Achieving investment returns

How much investment returns can one achieve on excess funds? A simple question but one that is hardest to answer. One may desire a return of 10 per cent on their investment but can this be achieved without risks? Assuming that we are not talking about investments in real estates or own businesses, could an average person with a salary still get that 10 per cent return every year on their savings?

There will be trade-off between returns and risks. The higher the returns expect higher risks on the investment. Take the case of Lehman Brothers minibonds and you will know what I am saying. There is no free lunch as the saying goes. If someone promised super returns on investments, be wary of this promise. See the example of land banking deals of Profitable Plots Pte Ltd, which was placed under Investor Alert List by the Monetary Authority of Singapore.

Taking a lower risk on investments comes with lower returns. Take the example of savings and fixed deposits with local banks. The interest rates range from 0.1 per cent to 0.6 per cent per annum based on rates offered by one local bank. Singapore government bonds (SGS bonds), which are almost risk-free, pays at best a coupon of 3.5 per cent per year for bonds with long-dated maturity on 1 March 2027.

Venturing into foreign currency deposits may offer higher returns in the region of 3.5 to 4.5 per cent for Australian dollar fixed deposits with different durations. But this comes with foreign currency risk and this can wipe out the interest earned quite quickly if the currency rate is volatile. See the example of Australian dollar, which declined as result of massive flooding in Queensland and Victoria states.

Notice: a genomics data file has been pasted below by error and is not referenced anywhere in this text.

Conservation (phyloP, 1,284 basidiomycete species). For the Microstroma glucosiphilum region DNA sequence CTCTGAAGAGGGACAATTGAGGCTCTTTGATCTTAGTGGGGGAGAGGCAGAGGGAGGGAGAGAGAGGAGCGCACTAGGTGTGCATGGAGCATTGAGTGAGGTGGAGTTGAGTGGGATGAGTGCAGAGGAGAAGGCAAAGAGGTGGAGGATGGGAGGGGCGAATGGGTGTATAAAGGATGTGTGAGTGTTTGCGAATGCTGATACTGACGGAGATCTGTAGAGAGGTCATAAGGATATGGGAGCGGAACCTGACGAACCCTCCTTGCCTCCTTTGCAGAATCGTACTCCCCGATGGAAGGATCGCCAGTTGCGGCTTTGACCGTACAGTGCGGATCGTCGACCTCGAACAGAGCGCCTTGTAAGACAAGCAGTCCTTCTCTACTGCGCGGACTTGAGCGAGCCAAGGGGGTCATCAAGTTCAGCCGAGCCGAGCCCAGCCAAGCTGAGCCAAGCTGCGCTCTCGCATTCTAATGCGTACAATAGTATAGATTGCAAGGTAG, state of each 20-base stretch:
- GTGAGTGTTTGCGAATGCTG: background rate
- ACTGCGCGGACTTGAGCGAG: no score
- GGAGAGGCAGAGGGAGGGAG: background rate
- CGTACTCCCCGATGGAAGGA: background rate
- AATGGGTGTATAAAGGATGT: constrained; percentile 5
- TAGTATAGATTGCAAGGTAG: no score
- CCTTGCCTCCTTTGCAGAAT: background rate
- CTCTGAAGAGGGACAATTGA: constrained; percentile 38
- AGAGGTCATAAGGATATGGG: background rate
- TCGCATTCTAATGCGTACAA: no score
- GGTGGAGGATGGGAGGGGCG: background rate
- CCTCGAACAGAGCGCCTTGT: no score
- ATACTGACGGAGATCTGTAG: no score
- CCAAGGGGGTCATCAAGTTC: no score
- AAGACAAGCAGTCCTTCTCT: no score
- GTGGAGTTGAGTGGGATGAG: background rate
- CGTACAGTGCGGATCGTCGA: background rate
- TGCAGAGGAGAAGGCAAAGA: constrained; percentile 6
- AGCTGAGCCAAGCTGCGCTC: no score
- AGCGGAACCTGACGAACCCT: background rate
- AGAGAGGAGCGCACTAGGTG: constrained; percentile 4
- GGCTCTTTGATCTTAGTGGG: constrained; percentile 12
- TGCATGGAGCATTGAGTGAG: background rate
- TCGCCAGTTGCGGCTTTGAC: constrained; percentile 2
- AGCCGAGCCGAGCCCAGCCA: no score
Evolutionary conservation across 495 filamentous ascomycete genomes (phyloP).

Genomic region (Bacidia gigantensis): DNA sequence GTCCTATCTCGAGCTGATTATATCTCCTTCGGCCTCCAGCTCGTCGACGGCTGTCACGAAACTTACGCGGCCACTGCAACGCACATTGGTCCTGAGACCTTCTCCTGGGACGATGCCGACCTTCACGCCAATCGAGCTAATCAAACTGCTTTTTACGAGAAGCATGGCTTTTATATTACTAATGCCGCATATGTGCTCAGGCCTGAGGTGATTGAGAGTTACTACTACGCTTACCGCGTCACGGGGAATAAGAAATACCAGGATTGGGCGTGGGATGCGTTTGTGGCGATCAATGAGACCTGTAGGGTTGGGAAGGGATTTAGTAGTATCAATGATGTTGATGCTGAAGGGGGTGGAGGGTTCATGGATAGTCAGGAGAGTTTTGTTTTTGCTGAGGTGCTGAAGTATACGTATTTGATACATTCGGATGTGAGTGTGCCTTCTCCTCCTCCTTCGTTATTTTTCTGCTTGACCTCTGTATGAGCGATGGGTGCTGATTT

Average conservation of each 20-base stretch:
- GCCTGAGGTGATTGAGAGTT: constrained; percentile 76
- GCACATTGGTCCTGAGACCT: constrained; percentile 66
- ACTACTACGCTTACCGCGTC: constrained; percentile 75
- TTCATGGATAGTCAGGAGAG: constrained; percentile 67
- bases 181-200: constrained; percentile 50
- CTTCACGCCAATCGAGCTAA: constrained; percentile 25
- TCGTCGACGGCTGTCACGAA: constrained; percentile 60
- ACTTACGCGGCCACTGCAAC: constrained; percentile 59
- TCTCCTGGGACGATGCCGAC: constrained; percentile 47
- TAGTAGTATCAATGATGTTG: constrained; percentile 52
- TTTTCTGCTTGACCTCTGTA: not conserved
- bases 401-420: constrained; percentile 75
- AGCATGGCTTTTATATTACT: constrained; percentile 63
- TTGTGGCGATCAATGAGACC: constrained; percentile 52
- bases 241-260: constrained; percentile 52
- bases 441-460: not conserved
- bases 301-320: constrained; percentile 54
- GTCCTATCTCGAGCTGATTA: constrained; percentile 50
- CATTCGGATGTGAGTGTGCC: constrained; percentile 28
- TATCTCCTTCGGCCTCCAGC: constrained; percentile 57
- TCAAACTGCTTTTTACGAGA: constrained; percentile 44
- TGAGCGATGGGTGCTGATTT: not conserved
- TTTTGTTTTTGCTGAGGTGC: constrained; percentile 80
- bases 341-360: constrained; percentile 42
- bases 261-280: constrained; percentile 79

If you put your money in Singapore equity and invested in blue chips, you may get total returns (including realised capital gains and dividends) of about 8 to 10 per cent on your diversified portfolio. Equity is volatile and share prices can move either way from your cost of investments. Dividend yields for some blue chips and some real estates investment trusts (REITS) may range from 1 per cent to 5 per cent and hardly more than 10 per cent.

Banks are now offering structured deposits based on linkages to specific equity, interest rate, currency etc. These deposits typically offer interest of about 1.5 – 2.5 per cent per year. Credit linked notes are also offered by local banks and their returns range from 2 to 3.5 per cent per year. The risk here is that the principal amount is not guaranteed on maturity.

In this recent year, bonds are floated on the Singapore Exchange. The SIA bonds and CapitaMalls Asia bonds offer interest payouts of 2.15 per cent per annum. DBS offered its Preference Shares and the dividend payout is 4.7%. Though not guaranteed, the latest offerings gave retail investors an avenue to invest their funds.

As for investment in unit trusts, picking winners is just not easy. My experience with unit trusts had not been positive. Investing in various types of commodities, both soft and hard commodities, such as wheat, oil, copper, gold, etc, requires specialised knowledge of the industry. It is a risk not worth taking. Investing in foreign currencies fall into the latter category.

Investors can avail themselves to buying endowment policies of local life insurers, which provide protection as well as growing your invested amounts on maturity. The returns consist of two portions: guaranteed payout amount and non-guaranteed amount that is dependent on the performance of the Life Participating Fund of the insurer. Returns range from 3 to 5 per cent depending on performance of the fund.

Going back to the question whether investors could get 10 per cent per year on their savings, it will be difficult without taking certain risk. There is no sure-win investment where the principal amount can be protected and still receiving regular investment returns yearly. I suggest that one must be contented with lower returns without having sleepless nights.

Copyright © 2011, limkimtong for Living Investment

The material presented is intended to be general and written in layman’s language as much as it is possible. The author shall not be liable for any direct or consequential loss arising from any use of material written. Please seek professional advice from your financial advisor or financial institutions on material written covering financial matters.

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